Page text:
Should writers follow the rules? The website Galley Cat which covers the book publishing industry recently posed the question when it offered a link to a writer’s cheat sheet.
- Strunk and White’s Principles of Composition from The Elements of Style
- Yale professor Edward Tufte’s Rules for Presentations
- George Orwell’s Questions
- Science fiction master Robert Heinlein’s Rules
- Lists of Evil Passive Verbs and Evil Metaphors and Phrases
They are all condensed onto a single page which a writer can keep on his desk as a quick reference.
I don’t think so. The sheet has some wonderful guidelines. If you adhered to them your writing would benefit. However, improving your writing style is not something you can accomplish by a quick peak at a checklist after typing a sentence. The principles listed by any of Mr. Shea’s luminaries are things you must internalize. They take practice. The rules must become a part of your writing routine. Making that happen takes time. It is not something you can add later like a step before copy editing. Rather than rules, these stylistic principles should be goals toward which you strive as a writer.
I do believe that having a style guide like The Chicago Manual of Style, MLA Handbook for Writers, or the Associated Press Stylebook is valuable. These reference guides focus on correctness. For example, flipping open the AP Stylebook to check on the capitalization of family names gives you a quick, clear rule.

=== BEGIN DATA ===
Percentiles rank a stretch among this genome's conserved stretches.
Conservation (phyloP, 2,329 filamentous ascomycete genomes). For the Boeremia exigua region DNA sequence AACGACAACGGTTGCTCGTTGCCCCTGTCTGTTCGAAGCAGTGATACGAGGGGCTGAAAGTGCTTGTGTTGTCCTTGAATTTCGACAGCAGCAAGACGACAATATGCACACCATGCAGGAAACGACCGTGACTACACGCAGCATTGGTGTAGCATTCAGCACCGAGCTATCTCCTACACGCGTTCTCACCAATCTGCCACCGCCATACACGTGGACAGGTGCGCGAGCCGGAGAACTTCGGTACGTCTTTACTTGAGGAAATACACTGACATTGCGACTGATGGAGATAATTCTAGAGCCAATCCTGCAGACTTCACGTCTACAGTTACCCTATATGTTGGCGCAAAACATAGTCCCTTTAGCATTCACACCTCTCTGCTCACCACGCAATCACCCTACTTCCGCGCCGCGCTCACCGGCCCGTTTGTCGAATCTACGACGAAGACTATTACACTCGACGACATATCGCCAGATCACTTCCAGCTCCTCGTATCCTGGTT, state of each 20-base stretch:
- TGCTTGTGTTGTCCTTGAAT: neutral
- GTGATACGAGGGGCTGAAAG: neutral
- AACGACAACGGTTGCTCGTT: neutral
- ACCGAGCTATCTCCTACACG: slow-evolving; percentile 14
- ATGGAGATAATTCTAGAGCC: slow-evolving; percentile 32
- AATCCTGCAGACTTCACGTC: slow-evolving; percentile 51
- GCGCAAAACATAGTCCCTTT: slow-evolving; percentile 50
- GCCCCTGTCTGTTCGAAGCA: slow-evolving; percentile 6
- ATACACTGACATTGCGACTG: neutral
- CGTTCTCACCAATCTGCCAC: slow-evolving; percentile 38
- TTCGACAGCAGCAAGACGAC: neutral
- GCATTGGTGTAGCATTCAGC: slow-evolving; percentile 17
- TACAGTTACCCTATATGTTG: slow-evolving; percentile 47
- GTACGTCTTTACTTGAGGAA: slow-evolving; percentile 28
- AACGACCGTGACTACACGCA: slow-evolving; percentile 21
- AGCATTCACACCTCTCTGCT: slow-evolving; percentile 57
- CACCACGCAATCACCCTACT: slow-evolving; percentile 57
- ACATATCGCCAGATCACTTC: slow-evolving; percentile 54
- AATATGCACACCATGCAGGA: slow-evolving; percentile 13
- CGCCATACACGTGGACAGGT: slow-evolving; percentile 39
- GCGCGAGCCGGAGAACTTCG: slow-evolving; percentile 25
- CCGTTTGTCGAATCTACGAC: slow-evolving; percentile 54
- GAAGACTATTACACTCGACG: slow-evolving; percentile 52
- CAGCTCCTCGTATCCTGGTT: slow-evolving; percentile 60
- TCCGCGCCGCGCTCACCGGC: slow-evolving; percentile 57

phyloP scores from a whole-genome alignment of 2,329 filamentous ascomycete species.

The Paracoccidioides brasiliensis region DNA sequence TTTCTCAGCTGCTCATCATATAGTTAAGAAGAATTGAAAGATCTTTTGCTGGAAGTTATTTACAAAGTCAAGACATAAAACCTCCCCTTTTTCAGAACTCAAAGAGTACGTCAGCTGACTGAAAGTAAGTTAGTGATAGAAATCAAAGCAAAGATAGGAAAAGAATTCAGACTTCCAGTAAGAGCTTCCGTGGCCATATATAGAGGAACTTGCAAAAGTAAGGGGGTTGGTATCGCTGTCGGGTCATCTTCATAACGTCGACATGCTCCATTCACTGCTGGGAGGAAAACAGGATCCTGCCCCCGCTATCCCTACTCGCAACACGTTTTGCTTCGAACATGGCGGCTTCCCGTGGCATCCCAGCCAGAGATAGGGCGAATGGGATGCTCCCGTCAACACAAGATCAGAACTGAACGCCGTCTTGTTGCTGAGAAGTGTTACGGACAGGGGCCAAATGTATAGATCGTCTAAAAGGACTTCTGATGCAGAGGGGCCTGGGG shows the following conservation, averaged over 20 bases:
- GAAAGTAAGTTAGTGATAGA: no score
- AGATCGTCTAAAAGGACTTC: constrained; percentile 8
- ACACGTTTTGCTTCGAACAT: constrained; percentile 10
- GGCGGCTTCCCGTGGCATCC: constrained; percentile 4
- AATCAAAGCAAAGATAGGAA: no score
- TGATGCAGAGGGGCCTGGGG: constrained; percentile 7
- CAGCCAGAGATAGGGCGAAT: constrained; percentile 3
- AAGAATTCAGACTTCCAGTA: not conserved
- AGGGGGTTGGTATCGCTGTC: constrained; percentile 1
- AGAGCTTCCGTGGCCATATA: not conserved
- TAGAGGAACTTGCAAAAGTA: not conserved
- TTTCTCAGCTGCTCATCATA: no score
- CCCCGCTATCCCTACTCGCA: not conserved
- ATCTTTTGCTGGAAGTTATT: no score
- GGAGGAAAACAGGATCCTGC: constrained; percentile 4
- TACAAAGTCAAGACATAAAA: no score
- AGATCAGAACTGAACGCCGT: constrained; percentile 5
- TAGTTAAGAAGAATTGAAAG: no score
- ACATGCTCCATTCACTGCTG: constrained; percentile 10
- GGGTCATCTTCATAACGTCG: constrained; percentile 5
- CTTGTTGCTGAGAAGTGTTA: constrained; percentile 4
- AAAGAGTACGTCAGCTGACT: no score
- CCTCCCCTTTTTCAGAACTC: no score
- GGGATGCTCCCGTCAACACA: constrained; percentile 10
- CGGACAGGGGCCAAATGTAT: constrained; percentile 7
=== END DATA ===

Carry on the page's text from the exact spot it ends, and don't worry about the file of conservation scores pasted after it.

Capitalize words denoting family relationships only when they precede the name of a person or when they stand unmodified as a substitute for a person’s name. I wrote to Grandfather Smith. I wrote Mother a letter. I wrote my mother a letter.
It’s a handy way to make sure your writing is correct. Advice like Strunk and White’s admonition to, “Use definite, specific and concrete language,” is a habit developed over time, not a quick fix.
What do you think? How might writers best employ the style principles on Mr. Shea’s sheet? Leave a comment below.